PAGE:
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Pigment Cell Res. 1995 Apr;8(2):97-104.

The expression of tyrosinase, tyrosinase-related proteins 1 and 2 (TRP1 and TRP2), the silver protein, and a melanogenic inhibitor in human melanoma cells of differing melanogenic activities.

Author information

1
Department of Dermatology, Kitasato Institute Medical Center Hospital, Saitama, Japan.

Abstract

The expression of various melanogenic proteins, including tyrosinase, the tyrosinase-related proteins 1 (TRP1) and 2 (TRP2/DOPAchrome tautomerase), and the silver protein in human melanocytes was studied in six different human melanoma cell lines and compared to a mouse derived melanoma cell line. Analysis of the expression of tyrosinase, TRP1, TRP2, and the silver protein using flow cytometry revealed that in general there was a positive correlation between melanin formation and the expression of those melanogenic enzymes. Although several of the melanoma cell lines possessed significant activities of TRP2, the levels of DOPAchrome tautomerase in extracts of human cells were relatively low compared to those in murine melanocytes. Melanins derived from melanotic murine JB/MS cells, from melanotic human Ihara cells and HM-IY cells, from sepia melanin, and from C57BL/6 mouse hair were chemically analyzed. JB/MS cells, as well as Ihara cells and HM-TY cells, possessed significant amounts of 5,6-dihydroxyindole-2-carboxylic acid (DHICA) derived melanins, this being dependent on the activity of TRP2. Kinetic HPLC assays showed that 5,6-dihydroxyindole (DHI) produced during melanogenesis was metabolized quickly to melanin in pigmented KHm-1/4 cells, whereas DHI was stable in amelanotic human SK-MEL-24 cells. A melanogenic inhibitor that has been purified from SK-MEL-24 cells that suppressed oxidation of DHI in the presence or absence of tyrosinase, but had no effect on DHICA oxidation. The sum of these results suggests that the expression of melanogenic enzymes as well as the activity of a melanogenic inhibitor are critical to the production of melanin synthesis in humans.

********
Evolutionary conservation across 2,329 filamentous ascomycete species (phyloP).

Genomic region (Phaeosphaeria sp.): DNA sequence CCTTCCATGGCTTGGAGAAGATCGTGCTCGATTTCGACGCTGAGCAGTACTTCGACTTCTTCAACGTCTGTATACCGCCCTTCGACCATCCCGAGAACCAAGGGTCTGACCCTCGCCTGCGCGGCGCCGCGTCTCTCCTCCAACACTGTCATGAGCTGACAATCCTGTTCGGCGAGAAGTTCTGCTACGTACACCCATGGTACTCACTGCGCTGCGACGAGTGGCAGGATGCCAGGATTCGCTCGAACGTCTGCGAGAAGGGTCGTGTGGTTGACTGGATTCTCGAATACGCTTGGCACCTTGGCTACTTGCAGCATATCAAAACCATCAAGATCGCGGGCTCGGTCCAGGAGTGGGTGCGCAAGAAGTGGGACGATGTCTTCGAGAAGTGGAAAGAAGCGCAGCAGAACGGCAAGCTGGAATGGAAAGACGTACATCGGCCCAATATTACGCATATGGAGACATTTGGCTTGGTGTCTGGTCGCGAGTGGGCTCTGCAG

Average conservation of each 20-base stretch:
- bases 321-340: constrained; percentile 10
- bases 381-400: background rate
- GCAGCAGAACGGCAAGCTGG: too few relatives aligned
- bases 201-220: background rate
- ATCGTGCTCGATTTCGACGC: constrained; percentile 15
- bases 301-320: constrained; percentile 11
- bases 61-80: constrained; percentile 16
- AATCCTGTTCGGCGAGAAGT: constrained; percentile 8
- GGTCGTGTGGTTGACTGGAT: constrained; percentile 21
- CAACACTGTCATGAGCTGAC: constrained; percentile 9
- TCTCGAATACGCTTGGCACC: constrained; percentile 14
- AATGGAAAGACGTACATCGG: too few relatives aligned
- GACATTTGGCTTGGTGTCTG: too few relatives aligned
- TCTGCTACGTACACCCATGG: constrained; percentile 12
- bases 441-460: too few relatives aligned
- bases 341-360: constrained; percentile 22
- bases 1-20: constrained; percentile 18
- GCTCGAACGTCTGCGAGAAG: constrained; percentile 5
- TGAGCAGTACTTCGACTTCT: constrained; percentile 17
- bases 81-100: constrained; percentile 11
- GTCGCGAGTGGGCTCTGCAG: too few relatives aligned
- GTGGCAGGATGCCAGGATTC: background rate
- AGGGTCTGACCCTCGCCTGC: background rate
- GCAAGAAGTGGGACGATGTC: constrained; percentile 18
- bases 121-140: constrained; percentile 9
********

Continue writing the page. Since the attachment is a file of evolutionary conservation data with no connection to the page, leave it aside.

PMID:
7659683
[Indexed for MEDLINE]

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